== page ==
Platinum prices climbed to $1,800 in their two-year rebound following 2008’s financial crisis.
The crisis sent platinum all the way down to $800 by December that year – a 64% plunge from its all-time high of $2,250.
But since 2010, it’s been mostly a long grind downward as the global economy struggles to eke out even minor growth.
Platinum prices have cratered on weak demand. In order to stem the tide, some of the world’s largest producers of the precious metal are cutting production.
What comes next – highlighted in a new report – should help platinum find its footing…
Production and Workforce Cuts Signal a Bottom for Platinum
A report released Aug. 12 by the World Platinum Investment Council (WPIC) gave investors a look at where the platinum market is headed.
WPIC said platinum production in South Africa, the world largest producer, will drop by 600,000 ounces next year – a massive 16%. That brings the country’s output to 3.4 million ounces in 2016 versus an expected 4.06 million ounces in 2015.
In fact, capital investment has fallen 63% since 2008 as platinum output has declined. That’s $1.5 billion of funds to operate that simply didn’t get invested. In a few years, that lack of capital will manifest in severely challenged supplies when demand is forging ahead.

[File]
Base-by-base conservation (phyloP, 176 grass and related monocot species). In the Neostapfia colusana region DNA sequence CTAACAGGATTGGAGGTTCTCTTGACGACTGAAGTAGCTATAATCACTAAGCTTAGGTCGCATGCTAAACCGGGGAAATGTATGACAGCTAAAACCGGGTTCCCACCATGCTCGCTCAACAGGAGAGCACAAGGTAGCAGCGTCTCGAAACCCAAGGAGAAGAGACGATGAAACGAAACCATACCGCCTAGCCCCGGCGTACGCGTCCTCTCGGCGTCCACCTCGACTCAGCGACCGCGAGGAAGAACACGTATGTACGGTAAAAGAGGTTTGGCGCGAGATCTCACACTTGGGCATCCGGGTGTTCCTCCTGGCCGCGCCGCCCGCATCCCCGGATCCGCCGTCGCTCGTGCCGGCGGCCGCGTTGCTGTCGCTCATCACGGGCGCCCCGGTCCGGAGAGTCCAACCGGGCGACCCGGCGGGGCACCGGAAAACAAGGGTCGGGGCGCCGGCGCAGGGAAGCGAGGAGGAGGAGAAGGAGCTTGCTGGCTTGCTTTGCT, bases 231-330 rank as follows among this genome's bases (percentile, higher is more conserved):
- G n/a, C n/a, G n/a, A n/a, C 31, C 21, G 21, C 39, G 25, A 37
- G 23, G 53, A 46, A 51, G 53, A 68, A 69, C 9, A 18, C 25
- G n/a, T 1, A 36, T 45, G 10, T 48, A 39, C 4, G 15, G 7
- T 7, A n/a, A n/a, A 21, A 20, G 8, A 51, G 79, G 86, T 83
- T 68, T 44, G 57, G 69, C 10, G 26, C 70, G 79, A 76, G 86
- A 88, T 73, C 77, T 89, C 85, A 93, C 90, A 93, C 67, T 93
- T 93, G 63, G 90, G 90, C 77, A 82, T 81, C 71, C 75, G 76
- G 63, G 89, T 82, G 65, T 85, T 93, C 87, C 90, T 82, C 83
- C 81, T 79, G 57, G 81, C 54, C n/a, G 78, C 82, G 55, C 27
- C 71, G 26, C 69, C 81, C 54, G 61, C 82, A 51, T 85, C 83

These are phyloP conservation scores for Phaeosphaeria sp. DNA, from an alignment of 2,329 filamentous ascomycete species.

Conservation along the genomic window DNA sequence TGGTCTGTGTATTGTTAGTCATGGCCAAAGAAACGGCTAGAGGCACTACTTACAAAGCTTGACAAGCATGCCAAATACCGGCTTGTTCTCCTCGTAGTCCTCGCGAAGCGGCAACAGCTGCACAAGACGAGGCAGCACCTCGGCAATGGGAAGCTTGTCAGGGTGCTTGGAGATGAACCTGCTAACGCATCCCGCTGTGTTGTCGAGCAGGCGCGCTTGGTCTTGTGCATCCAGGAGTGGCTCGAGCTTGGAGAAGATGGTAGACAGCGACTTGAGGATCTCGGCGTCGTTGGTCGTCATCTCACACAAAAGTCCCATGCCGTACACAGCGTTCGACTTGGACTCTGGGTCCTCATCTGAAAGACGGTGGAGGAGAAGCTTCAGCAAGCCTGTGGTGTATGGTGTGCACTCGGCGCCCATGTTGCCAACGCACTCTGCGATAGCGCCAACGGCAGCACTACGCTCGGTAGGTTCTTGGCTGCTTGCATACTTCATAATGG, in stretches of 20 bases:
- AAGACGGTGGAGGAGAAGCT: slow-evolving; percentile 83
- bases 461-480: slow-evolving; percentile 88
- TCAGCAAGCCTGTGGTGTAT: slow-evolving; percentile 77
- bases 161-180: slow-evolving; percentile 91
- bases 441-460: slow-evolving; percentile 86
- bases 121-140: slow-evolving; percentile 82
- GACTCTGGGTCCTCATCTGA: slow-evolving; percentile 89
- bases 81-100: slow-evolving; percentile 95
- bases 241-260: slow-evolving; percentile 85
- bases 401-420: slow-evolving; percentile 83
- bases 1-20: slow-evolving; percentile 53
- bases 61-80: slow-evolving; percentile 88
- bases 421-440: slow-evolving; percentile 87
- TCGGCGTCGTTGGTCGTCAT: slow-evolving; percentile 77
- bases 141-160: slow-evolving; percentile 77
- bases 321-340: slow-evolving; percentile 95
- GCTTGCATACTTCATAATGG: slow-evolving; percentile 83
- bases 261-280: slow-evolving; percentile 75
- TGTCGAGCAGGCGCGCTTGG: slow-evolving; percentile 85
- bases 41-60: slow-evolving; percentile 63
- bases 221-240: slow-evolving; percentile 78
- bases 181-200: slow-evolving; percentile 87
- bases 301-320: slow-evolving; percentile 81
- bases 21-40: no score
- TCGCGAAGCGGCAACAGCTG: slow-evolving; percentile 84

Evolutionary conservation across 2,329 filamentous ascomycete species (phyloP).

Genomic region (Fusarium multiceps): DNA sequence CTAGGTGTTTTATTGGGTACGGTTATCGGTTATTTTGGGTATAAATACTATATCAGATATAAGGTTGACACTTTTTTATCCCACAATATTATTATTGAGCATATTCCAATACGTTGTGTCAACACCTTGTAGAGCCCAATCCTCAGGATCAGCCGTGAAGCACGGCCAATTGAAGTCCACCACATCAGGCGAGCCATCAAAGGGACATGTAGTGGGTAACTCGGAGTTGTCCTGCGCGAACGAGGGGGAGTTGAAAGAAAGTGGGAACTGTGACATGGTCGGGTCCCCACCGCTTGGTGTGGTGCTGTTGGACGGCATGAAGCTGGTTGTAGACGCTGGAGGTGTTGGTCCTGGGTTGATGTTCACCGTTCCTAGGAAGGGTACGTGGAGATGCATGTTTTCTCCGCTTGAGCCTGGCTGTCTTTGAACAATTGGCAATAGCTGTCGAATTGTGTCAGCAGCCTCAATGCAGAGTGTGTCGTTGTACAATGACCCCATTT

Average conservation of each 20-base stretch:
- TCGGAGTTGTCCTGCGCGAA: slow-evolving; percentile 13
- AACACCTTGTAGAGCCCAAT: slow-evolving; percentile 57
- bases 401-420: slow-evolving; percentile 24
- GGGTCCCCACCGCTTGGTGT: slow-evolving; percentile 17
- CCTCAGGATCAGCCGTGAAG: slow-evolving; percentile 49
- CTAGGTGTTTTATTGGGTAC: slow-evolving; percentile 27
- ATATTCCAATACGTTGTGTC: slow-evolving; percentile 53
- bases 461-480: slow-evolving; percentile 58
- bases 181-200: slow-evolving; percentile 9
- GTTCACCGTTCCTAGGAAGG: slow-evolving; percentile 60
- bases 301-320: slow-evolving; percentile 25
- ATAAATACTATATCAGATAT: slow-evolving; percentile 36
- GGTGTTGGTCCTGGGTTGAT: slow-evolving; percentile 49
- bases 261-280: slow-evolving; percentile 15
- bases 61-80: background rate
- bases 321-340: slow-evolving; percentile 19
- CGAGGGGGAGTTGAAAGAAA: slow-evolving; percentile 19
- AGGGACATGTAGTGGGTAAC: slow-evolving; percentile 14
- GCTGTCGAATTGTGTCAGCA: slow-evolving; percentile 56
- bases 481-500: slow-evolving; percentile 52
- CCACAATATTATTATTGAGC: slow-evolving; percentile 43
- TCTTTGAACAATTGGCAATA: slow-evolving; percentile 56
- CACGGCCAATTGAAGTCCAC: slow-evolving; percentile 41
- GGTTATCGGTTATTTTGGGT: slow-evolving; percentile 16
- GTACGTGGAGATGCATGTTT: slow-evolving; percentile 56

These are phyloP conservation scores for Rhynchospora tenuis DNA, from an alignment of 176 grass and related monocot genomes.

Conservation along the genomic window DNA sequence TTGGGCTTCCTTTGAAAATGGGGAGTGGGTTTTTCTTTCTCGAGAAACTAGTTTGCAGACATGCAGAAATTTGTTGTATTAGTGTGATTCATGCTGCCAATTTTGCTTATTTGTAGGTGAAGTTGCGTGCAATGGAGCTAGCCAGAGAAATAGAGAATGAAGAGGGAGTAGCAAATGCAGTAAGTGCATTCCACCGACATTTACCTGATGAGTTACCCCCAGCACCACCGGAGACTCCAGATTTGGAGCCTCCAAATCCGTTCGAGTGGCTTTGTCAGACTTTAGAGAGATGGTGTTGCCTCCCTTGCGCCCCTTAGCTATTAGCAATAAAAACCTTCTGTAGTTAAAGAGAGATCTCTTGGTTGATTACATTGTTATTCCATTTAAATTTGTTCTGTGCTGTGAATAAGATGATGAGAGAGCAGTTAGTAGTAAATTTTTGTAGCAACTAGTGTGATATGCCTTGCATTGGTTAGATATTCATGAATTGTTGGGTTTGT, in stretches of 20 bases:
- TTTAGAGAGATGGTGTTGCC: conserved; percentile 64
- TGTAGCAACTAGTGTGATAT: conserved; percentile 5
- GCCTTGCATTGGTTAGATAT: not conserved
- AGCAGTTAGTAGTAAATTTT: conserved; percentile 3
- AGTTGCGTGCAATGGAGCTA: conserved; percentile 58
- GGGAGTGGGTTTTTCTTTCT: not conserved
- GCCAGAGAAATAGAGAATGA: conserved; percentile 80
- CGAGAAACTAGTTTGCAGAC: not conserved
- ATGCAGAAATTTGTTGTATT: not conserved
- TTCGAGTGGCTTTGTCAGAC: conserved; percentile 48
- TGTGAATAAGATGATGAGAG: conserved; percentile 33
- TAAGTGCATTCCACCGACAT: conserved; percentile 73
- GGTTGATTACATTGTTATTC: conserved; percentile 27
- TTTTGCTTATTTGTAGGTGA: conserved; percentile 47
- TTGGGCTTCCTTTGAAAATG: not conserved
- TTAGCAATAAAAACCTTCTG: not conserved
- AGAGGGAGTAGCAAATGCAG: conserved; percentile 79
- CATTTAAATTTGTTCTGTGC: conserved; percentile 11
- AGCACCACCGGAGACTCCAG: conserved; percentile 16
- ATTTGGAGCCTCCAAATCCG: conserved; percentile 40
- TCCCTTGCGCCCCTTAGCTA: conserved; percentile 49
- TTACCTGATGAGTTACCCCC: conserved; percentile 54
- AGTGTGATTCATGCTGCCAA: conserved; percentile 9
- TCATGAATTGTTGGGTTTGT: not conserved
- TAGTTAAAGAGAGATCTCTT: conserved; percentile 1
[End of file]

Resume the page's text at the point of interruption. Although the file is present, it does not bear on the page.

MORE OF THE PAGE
One producer alone, Lonmin, said it would cut production by 100,000 ounces annually.
And then came even more sobering news.
According to Bloomberg, Glencore Plc. (LON: GLEN) will shutter its Eland platinum mine, also located in South Africa.
Glencore produces platinum from two mines in the country for a total of 157,000 ounces annually. So closing one of its mines will make a huge dent in production.
In North America, Stillwater Mining Co. (NYSE: SWC) announced it will lay off 119 workers (7% of its total workforce) in an effort to rein in production costs. The platinum and palladium producer had already cut its workforce by 9% over the previous year.
So what does all this mean for the platinum market?
We could well be approaching a bottom in the precious metal’s price. That’s because South Africa, currently responsible for 68% of world supply, also faces labor challenges.
And yet a recent agreement between mineworkers and major platinum producers will see wages rise 7% to 10.5% over the next three years.
This will put more pressure on platinum miners to cut jobs and make further productivity gains. According to Roger Baxter, head of South Africa’s Chamber of Mines, more than 50% of the nation’s mines currently operate at a loss.
Meanwhile, big money is flowing into platinum exchange-traded funds as investors recognize a bargain.
“These inflows suggest that they see value at prices approaching $1,000 an ounce,” said David Jollie, head of research at Mitsui & Co. Precious Metals Inc.
Assets in these funds are close to record levels, indicating elevated interest in platinum at current prices.
And one more new development could also shake things up in the platinum world…
This News Could Be a Game-Changer for Platinum Prices
A major agreement between South Africa’s mining industry, unions, and government meant to limit job losses also has another goal.